Analyzing art without bias is impossible. A surface level observation, no doubt, but one that remains true across all media. This is especially valid within interactive art, as one’s input directly affects how it is experienced. Unlike a painting or a movie, which are viewed the same way each time, video games require interaction. Does this make games better than films or paintings? Not at all, but it does make the conversation a little different, especially when we consider artist intention.
While the interpretation of most art forms will vary, the type of consumption will not. Regardless of what you watch a movie on, it’s presented in the same way. A painting is the same painting no matter where you place it. However, a game, thanks to its input, is different every time, for every person.
Someone can easily miss an important story point, a gameplay feature, an upgrade, and so on that will drastically alter their experience. There are a million different things that can happen, but because of the way we experience art, none of these playstyles are “right” or “wrong,” they’re just ways to play the game. However, things change a little bit when someone physically cannot engage with interactive art for whatever reason.
Take Sekiro: Shadows Die Twice. Sekiro is an incredibly challenging game. There are multiple ways to beat it, including unique skill trees, items, and different pathways. Every approach to get through is valid, as long as you make it to the end. But, due to the challenging nature of the game, players who can’t traditionally hold a controller are unable to play. The debate is if Sekiro developer FromSoftware should include accessibility options for those who need it.
For some reason, some gamers are against that notion. They believe that Sekiro should be played in its “purest” form, that because games are art, the developer’s intention should go untouched. This poses the question: if games require input, and that input is the very thing that makes them differ from other art forms, how does one gauge artist intention? Well, you really can’t.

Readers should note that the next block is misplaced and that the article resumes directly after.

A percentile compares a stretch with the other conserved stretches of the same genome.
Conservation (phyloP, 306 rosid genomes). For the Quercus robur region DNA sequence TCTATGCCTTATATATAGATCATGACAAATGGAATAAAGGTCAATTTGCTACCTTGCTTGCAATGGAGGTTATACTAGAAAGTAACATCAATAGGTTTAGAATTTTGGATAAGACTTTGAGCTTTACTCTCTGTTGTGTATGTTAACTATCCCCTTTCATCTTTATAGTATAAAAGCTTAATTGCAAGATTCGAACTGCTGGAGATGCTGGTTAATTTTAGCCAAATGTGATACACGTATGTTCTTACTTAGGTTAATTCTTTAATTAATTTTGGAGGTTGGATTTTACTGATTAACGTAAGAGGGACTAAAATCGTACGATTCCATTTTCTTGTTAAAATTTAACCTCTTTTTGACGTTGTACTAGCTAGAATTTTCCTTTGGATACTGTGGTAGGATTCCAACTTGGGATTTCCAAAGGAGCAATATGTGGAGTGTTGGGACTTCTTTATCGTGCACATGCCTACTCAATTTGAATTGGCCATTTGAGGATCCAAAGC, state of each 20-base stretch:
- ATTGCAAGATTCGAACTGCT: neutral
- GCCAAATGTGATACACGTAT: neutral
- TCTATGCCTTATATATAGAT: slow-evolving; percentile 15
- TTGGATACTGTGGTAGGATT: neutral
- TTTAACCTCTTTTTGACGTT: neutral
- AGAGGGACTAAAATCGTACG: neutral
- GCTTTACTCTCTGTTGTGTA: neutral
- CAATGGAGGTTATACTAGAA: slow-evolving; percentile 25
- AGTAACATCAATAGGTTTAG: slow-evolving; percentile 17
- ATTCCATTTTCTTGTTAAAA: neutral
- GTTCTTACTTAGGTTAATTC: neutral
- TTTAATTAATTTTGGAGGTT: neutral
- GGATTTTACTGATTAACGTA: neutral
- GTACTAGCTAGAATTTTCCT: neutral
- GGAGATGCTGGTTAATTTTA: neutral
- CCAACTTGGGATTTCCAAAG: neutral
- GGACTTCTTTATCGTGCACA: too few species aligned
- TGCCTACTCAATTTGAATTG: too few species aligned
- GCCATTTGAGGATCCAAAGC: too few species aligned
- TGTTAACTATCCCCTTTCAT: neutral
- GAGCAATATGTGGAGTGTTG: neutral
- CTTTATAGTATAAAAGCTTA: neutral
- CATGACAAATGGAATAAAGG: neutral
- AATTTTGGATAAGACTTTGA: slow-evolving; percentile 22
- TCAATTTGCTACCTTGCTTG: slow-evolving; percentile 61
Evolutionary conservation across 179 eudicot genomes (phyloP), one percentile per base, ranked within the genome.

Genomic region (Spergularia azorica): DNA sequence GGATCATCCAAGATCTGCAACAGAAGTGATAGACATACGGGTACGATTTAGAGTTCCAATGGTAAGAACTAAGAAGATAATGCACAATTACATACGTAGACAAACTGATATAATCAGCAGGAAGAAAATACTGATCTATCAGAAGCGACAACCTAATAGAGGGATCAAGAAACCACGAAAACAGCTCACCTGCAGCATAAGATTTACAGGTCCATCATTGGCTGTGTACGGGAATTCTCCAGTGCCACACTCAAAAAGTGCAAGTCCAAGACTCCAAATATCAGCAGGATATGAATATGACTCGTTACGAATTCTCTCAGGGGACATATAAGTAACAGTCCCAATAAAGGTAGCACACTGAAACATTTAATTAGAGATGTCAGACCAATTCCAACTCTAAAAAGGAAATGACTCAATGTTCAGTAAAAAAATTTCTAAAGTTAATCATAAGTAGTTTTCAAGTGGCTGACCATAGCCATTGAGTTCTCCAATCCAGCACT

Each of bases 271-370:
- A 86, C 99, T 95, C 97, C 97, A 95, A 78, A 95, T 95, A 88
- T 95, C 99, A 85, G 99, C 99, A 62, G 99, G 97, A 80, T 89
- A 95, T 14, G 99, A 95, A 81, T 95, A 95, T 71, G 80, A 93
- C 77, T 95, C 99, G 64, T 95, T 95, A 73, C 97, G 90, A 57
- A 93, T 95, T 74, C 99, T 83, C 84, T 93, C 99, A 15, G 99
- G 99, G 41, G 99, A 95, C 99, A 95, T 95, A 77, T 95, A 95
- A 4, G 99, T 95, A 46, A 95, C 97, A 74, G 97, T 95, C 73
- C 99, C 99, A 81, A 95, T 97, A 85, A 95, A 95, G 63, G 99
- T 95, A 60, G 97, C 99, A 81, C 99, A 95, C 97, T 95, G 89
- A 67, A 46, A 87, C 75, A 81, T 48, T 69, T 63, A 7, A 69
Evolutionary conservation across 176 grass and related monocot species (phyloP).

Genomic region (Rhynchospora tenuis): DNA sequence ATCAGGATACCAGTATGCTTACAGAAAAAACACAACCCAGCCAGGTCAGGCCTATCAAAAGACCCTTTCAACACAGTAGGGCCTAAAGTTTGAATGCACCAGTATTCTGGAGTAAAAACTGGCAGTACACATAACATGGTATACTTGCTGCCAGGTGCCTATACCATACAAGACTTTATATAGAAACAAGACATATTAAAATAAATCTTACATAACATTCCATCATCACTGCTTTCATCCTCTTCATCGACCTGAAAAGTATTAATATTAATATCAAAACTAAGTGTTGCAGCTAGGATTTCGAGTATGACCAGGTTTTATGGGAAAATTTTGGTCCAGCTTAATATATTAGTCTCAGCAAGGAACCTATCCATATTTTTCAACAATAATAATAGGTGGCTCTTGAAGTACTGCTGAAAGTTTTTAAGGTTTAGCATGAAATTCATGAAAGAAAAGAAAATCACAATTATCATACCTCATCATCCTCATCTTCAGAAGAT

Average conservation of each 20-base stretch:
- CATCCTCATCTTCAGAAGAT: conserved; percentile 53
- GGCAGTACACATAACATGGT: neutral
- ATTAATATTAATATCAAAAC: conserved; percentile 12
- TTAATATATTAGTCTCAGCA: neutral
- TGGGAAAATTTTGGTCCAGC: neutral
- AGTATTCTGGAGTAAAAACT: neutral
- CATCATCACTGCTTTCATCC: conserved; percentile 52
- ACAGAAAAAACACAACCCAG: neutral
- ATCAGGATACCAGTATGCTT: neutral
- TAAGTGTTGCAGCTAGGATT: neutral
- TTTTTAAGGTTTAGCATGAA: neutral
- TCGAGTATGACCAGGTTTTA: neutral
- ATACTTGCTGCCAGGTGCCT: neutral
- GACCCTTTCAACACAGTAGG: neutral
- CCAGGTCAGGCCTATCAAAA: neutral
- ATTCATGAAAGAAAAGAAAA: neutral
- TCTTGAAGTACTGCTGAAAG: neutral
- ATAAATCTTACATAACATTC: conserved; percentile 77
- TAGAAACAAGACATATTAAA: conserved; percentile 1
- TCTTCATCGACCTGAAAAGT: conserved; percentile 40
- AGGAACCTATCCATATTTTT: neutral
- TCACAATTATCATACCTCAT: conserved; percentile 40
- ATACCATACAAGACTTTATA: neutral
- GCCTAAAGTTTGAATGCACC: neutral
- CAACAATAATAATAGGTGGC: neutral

An artist’s intention may be their reasoning for creating a piece, but once it is out into the world, that intent is assuredly lost. Someone will experience a craft in a different way than “intended.” This isn’t the fault of the creator nor the audience, that’s just how we as humans engage with things. Everything we experience is altered by what has happened to us. One person may absolutely adore snakes, while another is frightened of them due to childhood traumatization. This doesn’t make either one wrong, it is merely two different interpretations.
This notion is doubled when it comes to commercial art, AKA video games. Not only is it impossible for gamers to experience a title precisely the way it was “intended,” but video games aren’t created for that reason. They’re built to be consumed. To be enjoyed by as many as possible. To produce a profit for the company. And to profit, a game must cater to audience taste. To cater, the creator must sacrifice some of their vision, whatever it may be.
Profit is the reason so many games are open-world nowadays, or why every other new title is a battle royale. Developers have a vision. They have something they want to say and to present to the world, but they have to do so in a way that will make them money. Stardew Valley was born because creator ConcernedApe (Eric Barone) was sick of some issues in Harvest Moon and other farming sims, so he made his own that fixed them.
Hell, in the first week after Stardew Valley’s release, the game received four updates from Barone himself. All of these initial tweaks and changes were asked for by the community, and so have the constant content updates since then.
If games are purely “art,” and entirely the vision of the developer, then we wouldn’t get bug fixes or balance changes based on community input. Everything would be exactly as the developer left it, which as we’ve learned from games like Anthem isn’t always a good thing.
There’s also the case of difficulty levels. The very existence of easy, medium, and hard mean that developers alter their vision to cater to a wider audience. Each level will make one players playthrough even more different than another's. This is all to say that there isn’t one “real” experience in commercial art.
Of course, there are some games out there that wholly exist to be art like Journey or Gris. They aren’t made to be sold, they are made purely out of the developer’s desires. However, even then, the audience will form their own interpretations regardless of what the creator “wants them to feel.”
But, in the world of commercial art, the idea that games should be experienced only “as intended” makes zero sense. It’s a defense mechanism, where players who overcome difficult challenges don’t want that effort to be mitigated by someone else who used assistance. Well, guess what? You can still be proud of the way you challenged yourself. Just as someone who played the game differently, with boosts or cheats or accessibility options, can be proud of the way they did it. Developers release their interactive art so others can experience it in their own way. Let’s let them do so, shall we?